Tephrabase: A Tephrochronological Database

Ey2010 tephra

Tephra (volcanic ash) layers are now an invaluable tool in palaeoenvironmental studies, as well a record of volcanic activity. The data produced by such research can be difficult to handle and disseminate. Tephrabase is a database of tephra layers found in Iceland, north-west and northern Europe, Russia and central Mexico. Details on the location, name, age and geochemistry of tephra layers are stored in the database, as well as information about relevant volcanoes and volcanic systems. A comprehensive reference database is also included. A Laacher See supplementary data collection is also included.

We have also added a feature that enables the automatic creation of tephrostratigraphic profiles and calculations of sediment accumulation rates for 200 soil profiles in Iceland.

The data stored in Tephrabase can be broadly divided into five main categories. As Tephrabase develops these will change and it is hoped that connections can also be made to other online systems.

  • Publications: Tephrabase has a frequently updated publications database (over 3600 entries) and all of the data in the database are linked to publications. Use this to search on keywords, authors or by year.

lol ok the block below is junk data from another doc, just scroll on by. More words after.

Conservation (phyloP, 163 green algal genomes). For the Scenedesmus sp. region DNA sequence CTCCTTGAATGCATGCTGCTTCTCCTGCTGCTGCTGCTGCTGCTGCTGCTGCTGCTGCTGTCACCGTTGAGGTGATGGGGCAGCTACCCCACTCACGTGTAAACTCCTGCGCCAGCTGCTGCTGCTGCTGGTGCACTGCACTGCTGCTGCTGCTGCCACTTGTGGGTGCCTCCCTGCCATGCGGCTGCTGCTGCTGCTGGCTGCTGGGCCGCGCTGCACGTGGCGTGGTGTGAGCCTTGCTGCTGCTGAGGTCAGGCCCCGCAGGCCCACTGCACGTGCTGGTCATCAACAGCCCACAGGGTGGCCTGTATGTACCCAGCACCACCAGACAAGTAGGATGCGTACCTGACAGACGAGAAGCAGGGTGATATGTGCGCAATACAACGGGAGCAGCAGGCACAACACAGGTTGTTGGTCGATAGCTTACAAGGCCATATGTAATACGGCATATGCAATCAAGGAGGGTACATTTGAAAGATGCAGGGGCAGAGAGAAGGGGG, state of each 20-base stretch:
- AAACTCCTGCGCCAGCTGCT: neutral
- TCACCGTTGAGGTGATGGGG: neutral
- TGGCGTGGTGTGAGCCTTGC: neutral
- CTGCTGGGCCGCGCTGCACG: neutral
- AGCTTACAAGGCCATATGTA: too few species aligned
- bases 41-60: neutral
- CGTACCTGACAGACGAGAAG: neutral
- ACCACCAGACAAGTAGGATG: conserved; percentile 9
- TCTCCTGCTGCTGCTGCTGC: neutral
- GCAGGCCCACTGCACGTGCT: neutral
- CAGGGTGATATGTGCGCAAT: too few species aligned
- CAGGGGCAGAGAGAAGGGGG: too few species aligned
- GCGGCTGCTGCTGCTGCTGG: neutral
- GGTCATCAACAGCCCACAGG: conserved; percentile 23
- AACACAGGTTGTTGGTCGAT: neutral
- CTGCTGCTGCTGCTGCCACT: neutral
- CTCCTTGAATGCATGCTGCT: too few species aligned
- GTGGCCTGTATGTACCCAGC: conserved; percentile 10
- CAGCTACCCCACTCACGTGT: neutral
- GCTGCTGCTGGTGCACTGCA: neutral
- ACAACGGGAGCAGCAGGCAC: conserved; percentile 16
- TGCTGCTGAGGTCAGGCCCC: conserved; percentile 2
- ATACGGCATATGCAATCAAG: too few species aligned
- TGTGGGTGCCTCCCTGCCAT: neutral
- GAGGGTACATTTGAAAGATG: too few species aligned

• Iceland/Europe: Tephrabase was originally developed as a source of information about Icelandic tephra layers and currently has details of over 2770 mainly Icelandic-derived tephra layers found at over 370 sites in Iceland and Europe, as well as over 4700 major element analyses.
  • Laacher See: This supplement to Tephrabase was developed with Felix Riede and contains details of over 430 sites where the c. 13 ka BP Laacher See tephra has been found and 16 locations with geochemical data.
  • Central Mexico: Tephrabase also includes details of some 16 sites, with 53 tephra layers (over 700 geochemical analyses) in central Mexico.
  • Mapping/Tephrostratigraphy: the locations of all sites in the database are shown on maps: sites in Europe (including tephra sites and Icelandic volcanic systems) and in Mexico. There are also tools to draw tephostratigraphic profiles and calculate sediment accumulation rates.

Latest Updates

DataARCH Logo

The NSF-funded dataARC project is an interdisciplinary effort aimed at linking data from archaeology, paleoenvironment, paleoclimate, and the humanities to more easily address questions on the long-term human ecodynamics of the North Atlantic and beyond. dataARC builds on the pilot cyberNABO project. Pulling in professionals from informatics, data visualization, and the data creators themselves, dataARC is ambitiously creating a data infrastructure and digital tool that will allow scientists to more easily discover, access, link, and understand these data to enable interdisciplinary research, largely building off intensive research performed by the North Atlantic Biocultural Organization. Data from Tephrabase will be integrated into this project. [March 2017]

Askja-S and An Druim Tephras in Scotland